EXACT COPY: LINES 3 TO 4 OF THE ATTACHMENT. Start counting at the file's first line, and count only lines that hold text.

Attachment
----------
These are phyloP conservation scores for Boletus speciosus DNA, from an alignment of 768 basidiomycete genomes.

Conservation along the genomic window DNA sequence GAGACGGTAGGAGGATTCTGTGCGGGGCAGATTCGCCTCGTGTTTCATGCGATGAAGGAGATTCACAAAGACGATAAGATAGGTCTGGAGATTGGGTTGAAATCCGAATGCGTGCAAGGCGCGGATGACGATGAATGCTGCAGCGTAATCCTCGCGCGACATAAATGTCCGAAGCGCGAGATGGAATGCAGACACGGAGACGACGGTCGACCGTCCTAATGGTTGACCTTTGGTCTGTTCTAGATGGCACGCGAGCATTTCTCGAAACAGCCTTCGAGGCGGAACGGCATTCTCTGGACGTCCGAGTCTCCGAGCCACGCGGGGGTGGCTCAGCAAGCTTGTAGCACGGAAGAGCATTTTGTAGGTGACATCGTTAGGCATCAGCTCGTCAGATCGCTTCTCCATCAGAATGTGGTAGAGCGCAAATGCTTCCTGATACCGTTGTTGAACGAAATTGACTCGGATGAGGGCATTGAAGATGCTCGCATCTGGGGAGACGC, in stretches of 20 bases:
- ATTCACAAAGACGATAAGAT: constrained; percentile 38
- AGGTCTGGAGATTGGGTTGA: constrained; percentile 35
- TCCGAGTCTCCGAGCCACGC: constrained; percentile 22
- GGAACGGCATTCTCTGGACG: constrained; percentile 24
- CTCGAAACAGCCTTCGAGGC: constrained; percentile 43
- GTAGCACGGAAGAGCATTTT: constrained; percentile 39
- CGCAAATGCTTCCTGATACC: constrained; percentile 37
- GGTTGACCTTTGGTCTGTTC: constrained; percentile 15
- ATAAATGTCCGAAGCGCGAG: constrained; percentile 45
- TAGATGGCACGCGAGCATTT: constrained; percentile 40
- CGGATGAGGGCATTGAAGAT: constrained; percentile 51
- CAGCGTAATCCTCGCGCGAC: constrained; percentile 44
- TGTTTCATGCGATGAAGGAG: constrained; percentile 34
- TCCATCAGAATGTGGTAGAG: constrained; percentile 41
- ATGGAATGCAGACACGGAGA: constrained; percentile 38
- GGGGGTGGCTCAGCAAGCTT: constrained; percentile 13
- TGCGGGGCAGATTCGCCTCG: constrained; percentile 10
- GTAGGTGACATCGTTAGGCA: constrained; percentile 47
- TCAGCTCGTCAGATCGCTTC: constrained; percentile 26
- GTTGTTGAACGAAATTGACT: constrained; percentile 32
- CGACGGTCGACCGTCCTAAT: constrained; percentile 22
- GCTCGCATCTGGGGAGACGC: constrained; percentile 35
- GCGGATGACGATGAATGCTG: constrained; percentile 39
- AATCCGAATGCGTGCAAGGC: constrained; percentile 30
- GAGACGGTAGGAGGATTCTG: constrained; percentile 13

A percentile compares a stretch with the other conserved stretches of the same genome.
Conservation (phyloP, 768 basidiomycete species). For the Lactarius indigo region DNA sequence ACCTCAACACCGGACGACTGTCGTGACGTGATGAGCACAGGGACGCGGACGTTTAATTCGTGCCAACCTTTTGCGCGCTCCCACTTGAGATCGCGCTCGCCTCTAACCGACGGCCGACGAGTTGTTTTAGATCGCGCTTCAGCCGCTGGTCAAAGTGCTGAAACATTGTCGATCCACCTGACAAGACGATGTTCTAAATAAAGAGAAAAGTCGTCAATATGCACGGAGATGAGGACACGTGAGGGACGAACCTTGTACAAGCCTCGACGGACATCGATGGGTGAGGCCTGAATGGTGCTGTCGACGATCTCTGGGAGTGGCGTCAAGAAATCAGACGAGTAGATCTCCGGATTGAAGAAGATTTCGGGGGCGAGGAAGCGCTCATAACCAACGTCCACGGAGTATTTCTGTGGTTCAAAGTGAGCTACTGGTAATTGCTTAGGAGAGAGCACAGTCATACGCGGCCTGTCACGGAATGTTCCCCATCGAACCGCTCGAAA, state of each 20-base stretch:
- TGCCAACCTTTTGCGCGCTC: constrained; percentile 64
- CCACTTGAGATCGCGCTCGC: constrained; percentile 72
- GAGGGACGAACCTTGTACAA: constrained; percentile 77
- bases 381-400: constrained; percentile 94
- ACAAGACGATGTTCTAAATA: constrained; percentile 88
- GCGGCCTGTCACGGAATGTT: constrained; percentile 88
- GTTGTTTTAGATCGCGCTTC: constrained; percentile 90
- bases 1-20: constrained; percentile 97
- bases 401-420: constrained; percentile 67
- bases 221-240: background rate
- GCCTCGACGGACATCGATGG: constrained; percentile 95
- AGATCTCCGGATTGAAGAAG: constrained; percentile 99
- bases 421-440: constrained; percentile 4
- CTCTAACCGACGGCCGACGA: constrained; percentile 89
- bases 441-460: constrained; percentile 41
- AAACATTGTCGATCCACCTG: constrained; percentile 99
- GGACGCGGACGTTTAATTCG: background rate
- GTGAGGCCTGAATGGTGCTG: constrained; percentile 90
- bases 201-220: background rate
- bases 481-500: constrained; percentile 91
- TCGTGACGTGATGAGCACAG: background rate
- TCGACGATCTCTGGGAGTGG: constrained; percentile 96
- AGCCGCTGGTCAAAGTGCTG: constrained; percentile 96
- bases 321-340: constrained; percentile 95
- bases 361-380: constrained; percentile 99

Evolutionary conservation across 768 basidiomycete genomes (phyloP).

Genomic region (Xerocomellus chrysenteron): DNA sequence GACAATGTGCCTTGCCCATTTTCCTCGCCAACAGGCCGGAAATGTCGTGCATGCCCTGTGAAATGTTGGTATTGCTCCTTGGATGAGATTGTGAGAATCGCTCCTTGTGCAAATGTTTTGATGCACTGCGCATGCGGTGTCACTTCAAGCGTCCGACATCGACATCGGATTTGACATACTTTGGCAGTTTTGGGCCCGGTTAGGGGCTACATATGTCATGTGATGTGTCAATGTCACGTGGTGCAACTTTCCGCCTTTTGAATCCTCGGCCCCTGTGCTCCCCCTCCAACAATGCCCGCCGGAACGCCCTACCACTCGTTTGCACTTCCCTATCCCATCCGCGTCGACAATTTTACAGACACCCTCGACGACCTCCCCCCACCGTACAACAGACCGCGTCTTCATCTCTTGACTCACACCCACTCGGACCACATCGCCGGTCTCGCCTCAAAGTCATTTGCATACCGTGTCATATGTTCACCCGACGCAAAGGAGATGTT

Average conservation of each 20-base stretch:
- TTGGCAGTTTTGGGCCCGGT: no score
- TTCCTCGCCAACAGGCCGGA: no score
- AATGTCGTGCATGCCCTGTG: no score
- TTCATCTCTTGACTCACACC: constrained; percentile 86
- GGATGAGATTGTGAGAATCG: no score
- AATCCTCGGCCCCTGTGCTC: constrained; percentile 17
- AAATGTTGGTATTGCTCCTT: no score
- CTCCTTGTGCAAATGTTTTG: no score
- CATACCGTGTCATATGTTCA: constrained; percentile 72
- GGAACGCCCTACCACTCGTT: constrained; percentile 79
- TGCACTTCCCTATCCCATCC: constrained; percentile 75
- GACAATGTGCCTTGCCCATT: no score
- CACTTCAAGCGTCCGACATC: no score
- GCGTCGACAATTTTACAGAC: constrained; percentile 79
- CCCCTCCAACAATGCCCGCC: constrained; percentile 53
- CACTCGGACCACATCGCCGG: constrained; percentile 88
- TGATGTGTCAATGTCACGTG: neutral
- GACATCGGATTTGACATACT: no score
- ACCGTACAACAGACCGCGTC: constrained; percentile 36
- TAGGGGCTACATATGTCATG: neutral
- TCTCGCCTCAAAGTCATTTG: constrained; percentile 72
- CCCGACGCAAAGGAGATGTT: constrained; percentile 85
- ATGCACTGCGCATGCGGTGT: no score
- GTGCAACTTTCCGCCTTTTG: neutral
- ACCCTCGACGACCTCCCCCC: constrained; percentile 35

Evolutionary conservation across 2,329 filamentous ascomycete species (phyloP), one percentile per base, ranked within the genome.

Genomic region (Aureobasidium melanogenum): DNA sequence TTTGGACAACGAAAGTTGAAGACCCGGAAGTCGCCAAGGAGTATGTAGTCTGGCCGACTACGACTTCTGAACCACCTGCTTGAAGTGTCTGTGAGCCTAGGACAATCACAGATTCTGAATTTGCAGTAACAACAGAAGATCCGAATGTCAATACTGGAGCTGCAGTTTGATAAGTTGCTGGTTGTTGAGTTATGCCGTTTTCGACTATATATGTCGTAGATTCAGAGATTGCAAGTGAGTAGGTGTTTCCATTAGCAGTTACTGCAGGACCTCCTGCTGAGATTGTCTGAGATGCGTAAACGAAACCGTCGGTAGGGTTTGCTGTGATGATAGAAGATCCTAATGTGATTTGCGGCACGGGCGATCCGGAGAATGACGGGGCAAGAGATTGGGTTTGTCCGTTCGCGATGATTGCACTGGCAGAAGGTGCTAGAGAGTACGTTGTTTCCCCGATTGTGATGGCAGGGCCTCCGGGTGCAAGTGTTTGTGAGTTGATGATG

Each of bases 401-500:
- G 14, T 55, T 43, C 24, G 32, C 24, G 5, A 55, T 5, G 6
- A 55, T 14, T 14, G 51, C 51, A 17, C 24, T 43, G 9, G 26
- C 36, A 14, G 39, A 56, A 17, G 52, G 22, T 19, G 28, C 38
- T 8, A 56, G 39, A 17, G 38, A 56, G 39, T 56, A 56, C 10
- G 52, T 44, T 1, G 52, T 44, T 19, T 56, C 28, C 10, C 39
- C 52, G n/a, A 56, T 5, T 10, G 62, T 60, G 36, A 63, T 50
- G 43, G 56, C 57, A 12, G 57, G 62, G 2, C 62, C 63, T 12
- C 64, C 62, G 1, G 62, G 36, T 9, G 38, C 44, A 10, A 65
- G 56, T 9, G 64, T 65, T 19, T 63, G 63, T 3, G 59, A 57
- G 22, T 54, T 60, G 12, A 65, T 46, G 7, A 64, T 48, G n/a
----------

- ATTCACAAAGACGATAAGAT: constrained; percentile 38
- AGGTCTGGAGATTGGGTTGA: constrained; percentile 35